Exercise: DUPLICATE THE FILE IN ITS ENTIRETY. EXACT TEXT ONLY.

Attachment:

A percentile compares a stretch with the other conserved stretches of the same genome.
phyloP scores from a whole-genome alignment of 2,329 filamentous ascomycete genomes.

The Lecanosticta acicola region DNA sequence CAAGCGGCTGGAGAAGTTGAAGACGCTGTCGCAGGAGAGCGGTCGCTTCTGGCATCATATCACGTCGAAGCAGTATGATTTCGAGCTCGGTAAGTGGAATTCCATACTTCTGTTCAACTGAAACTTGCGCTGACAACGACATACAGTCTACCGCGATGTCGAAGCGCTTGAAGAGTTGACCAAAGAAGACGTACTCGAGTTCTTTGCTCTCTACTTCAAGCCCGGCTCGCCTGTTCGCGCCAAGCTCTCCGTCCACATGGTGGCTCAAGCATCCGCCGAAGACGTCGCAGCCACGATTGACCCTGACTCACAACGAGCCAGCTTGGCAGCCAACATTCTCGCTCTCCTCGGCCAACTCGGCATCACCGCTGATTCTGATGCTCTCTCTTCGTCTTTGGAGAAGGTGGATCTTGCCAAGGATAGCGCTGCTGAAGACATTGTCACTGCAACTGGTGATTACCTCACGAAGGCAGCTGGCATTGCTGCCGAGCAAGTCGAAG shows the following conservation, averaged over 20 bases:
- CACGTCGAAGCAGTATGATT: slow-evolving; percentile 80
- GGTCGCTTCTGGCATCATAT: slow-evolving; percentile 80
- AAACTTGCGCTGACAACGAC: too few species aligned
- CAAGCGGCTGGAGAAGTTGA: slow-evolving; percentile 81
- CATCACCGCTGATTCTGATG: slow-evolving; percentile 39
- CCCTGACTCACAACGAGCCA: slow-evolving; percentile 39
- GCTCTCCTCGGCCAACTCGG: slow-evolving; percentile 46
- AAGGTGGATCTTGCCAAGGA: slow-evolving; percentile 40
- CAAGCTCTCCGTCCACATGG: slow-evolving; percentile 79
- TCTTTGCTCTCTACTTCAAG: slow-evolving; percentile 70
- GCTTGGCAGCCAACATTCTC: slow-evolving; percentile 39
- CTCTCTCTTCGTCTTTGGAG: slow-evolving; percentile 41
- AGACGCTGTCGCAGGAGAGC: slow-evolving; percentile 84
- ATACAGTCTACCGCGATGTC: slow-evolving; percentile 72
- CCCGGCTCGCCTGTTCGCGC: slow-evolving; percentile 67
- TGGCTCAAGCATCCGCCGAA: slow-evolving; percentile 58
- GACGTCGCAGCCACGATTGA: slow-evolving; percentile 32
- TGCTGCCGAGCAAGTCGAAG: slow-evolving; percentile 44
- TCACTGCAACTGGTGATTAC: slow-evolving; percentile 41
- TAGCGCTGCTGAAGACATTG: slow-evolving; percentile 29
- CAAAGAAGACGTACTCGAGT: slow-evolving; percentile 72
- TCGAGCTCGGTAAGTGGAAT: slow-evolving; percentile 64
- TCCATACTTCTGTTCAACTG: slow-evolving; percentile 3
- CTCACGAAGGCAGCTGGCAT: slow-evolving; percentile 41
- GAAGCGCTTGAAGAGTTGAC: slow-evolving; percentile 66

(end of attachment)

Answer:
A percentile compares a stretch with the other conserved stretches of the same genome.
phyloP scores from a whole-genome alignment of 2,329 filamentous ascomycete genomes.

The Lecanosticta acicola region DNA sequence CAAGCGGCTGGAGAAGTTGAAGACGCTGTCGCAGGAGAGCGGTCGCTTCTGGCATCATATCACGTCGAAGCAGTATGATTTCGAGCTCGGTAAGTGGAATTCCATACTTCTGTTCAACTGAAACTTGCGCTGACAACGACATACAGTCTACCGCGATGTCGAAGCGCTTGAAGAGTTGACCAAAGAAGACGTACTCGAGTTCTTTGCTCTCTACTTCAAGCCCGGCTCGCCTGTTCGCGCCAAGCTCTCCGTCCACATGGTGGCTCAAGCATCCGCCGAAGACGTCGCAGCCACGATTGACCCTGACTCACAACGAGCCAGCTTGGCAGCCAACATTCTCGCTCTCCTCGGCCAACTCGGCATCACCGCTGATTCTGATGCTCTCTCTTCGTCTTTGGAGAAGGTGGATCTTGCCAAGGATAGCGCTGCTGAAGACATTGTCACTGCAACTGGTGATTACCTCACGAAGGCAGCTGGCATTGCTGCCGAGCAAGTCGAAG shows the following conservation, averaged over 20 bases:
- CACGTCGAAGCAGTATGATT: slow-evolving; percentile 80
- GGTCGCTTCTGGCATCATAT: slow-evolving; percentile 80
- AAACTTGCGCTGACAACGAC: too few species aligned
- CAAGCGGCTGGAGAAGTTGA: slow-evolving; percentile 81
- CATCACCGCTGATTCTGATG: slow-evolving; percentile 39
- CCCTGACTCACAACGAGCCA: slow-evolving; percentile 39
- GCTCTCCTCGGCCAACTCGG: slow-evolving; percentile 46
- AAGGTGGATCTTGCCAAGGA: slow-evolving; percentile 40
- CAAGCTCTCCGTCCACATGG: slow-evolving; percentile 79
- TCTTTGCTCTCTACTTCAAG: slow-evolving; percentile 70
- GCTTGGCAGCCAACATTCTC: slow-evolving; percentile 39
- CTCTCTCTTCGTCTTTGGAG: slow-evolving; percentile 41
- AGACGCTGTCGCAGGAGAGC: slow-evolving; percentile 84
- ATACAGTCTACCGCGATGTC: slow-evolving; percentile 72
- CCCGGCTCGCCTGTTCGCGC: slow-evolving; percentile 67
- TGGCTCAAGCATCCGCCGAA: slow-evolving; percentile 58
- GACGTCGCAGCCACGATTGA: slow-evolving; percentile 32
- TGCTGCCGAGCAAGTCGAAG: slow-evolving; percentile 44
- TCACTGCAACTGGTGATTAC: slow-evolving; percentile 41
- TAGCGCTGCTGAAGACATTG: slow-evolving; percentile 29
- CAAAGAAGACGTACTCGAGT: slow-evolving; percentile 72
- TCGAGCTCGGTAAGTGGAAT: slow-evolving; percentile 64
- TCCATACTTCTGTTCAACTG: slow-evolving; percentile 3
- CTCACGAAGGCAGCTGGCAT: slow-evolving; percentile 41
- GAAGCGCTTGAAGAGTTGAC: slow-evolving; percentile 66